McNair was a busy guy... so many girlfriends so little time.
Even as fans filed into the Tennessee Titans' LP Field Thursday, staring raptly at rolling video of Steve McNair's on-field heroics and writing condolence messages in large albums, a woman in Minnesota grieved alone, in her own way.
The former business manager of a Minneapolis strip club told the Daily News that McNair had been a frequent visitor to the club and had an intimate and extramarital relationship with an exotic dancer for about six years.
"She liked money and athletes," the former business manager said on condition of anonymity. "She went out with athletes before. She was one of those girls who said, 'You're married? You have kids? So what?' Lets have fun.
"I can tell you that she was very upset when she learned that he had died," the former business manager added.
While the pretty brunette mourned privately, Titans fans turned out Thursday to pay their last respects to the quarterback who became the face of the team after the Houston Oilers relocated to Nashville in 1997. Large crowds jammed into the Lewis & Wright Funeral Home in working-class north Nashville early Thursday morning to get a glimpse of the closed silver casket that contained his body.
Thousands more - many wearing blue Tennessee jerseys sporting McNair's No.9 - attended the tribute at the Titans' stadium and a visitation and service at Mount Zion Baptist Church in White Creek, Tenn., remembering McNair for his football prowess and for his years of local charity work.
"The whole community is in mourning for Steve," Tennessee State Rep. Brenda Gilmour said earlier this week. Gilmour, who represents north Nashville, said McNair had recently opened a breakfast-and-lunch restaurant in her district to provide jobs and inexpensive meals to her constituents.
"He had the kind of personality that made you feel like a member of the family as soon as you met him," she said.
Titans coach Jeff Fisher joined McNair's former teammates, including Al Del Greco and Jevon Kearse, at the funeral home early Thursday to say goodbye to McNair and spend a moment with his wife, Mechelle, and their four children.
"He wasn't an overly vocal leader, but you knew every single play and every single snap that he was going to be there to help us win," Del Greco remembered.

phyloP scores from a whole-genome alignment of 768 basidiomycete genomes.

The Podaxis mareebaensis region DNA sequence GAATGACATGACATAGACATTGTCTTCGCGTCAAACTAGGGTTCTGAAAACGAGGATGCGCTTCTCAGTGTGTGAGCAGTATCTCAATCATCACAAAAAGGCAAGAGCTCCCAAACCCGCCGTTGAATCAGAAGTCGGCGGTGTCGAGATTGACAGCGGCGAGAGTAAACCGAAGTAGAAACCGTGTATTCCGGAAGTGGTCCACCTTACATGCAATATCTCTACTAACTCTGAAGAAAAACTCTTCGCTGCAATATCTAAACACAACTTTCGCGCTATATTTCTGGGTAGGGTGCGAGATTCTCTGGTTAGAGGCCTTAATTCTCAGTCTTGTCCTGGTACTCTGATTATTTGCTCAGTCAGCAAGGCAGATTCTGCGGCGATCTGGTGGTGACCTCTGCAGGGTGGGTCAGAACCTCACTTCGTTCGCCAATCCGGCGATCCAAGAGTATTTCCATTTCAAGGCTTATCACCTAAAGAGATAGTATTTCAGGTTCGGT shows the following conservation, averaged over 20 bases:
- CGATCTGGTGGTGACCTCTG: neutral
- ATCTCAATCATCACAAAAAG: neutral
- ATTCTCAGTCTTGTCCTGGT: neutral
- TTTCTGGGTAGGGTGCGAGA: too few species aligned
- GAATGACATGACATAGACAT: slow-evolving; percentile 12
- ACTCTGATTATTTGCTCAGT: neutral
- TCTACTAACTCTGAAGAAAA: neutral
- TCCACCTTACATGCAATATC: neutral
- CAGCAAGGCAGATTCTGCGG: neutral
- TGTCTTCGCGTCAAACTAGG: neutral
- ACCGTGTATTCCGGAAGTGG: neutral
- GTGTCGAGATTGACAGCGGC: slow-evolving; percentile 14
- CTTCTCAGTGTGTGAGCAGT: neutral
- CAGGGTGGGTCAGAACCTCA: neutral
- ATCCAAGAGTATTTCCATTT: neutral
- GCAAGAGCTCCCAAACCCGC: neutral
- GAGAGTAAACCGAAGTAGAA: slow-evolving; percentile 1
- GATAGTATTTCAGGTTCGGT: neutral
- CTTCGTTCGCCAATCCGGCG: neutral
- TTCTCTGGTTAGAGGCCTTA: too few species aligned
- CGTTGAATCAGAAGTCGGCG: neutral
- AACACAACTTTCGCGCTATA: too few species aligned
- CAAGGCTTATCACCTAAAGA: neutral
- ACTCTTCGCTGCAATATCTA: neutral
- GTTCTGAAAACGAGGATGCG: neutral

Nashville police said on Wednesday that McNair was fatally shot four times on the Fourth of July by his 20-year-old lover as he slept on a sofa in the downtown Nashville condo he rented with a friend. The woman, Sahel Kazemi, then turned the 9-mm semiautomatic she had purchased two days earlier on herself.
Kazemi had been pulled over on suspicion of driving under the influence two days earlier, with McNair and the manager of McNair's restaurant in the passenger seats of the Cadillac Escalade the retired NFL star had helped her purchase. McNair, who declined to speak to Kazemi while the officer conducted his investigation, later bailed his girlfriend out of jail.
Kazemi had told her family that McNair planned to divorce his wife and live with her, but the DUI arrest incident seemed to solidify Kazemi's fear that the relationship - and her hold on the wealth and glamour that came with dating a football star - was falling apart.
According to police, Kazemi also believed McNair had been seeing yet another woman who wasn't his wife, and had followed the woman out of McNair's condo, although she did not confront her.
If that weren't enough, Kazemi was also apparently having money troubles. Last Thursday at about 5 p.m., several hours after the arrest, Kazemi placed an ad on Craig's List to sell her furniture - including the same living-room sofa on which Kazemi and McNair would die. Shortly after placing the ad, Kazemi met a man interested in buying another car she owned in the parking lot of Dave & Buster's, the restaurant where she worked. The man didn't buy the car, a Kia, but he did sell Sahemi the gun she used to shoot McNair and herself for $100.
Kazemi was born in Iran but moved to Turkey and then Jacksonville, Fla., when she was a little girl, after her mother's death. She was 16 when she moved to Nashville with then-boyfriend Keith Norfleet.
Friends describe her as a fun and vivacious young woman, but by last Friday, Kazemi, known as Jenny to friends, was telling a friend that her life was "a ball of ---" and "I should just end it."
McNair's death pulled back the veil on the secret lives of athletes, the ballplayers who are faithful husbands and fathers in public but have lovers and clandestine apartments on the side. But unlike Kazemi, the exotic dancer who dated McNair for six years knew how the game was played.
She had no illusions that he would leave his wife for her. "They had an understanding," the former business manager said.
"He was sitting in the VIP section of the club when she first met him. She made a beeline for him. She knew who he was. There are girls like that in clubs all over the country. They know sports and they know athletes," he added.
"He would give her money for her rent or her car payments, or he would pay for plane tickets," the former business manager said. "She'd spend weekends with him. He would call and say, 'I'm going to be in Baltimore or Chicago or wherever. Why don't you meet me there?' Everything was always first-class."
The dancer may have first been attracted to McNair's fame and wealth, but she soon became fond of his big smile and warm personality.
"He had a great personality," the ex-business manager said. "Very nice guy. Very respectful, whether you were a millionaire or a dancer or a bartender."
The dancer knew she wasn't McNair's only lover, but that doesn't make the heartbreak that came from his death any less real. "She really cared for him," the former business manager said. "He was not perfect, but he was a good guy."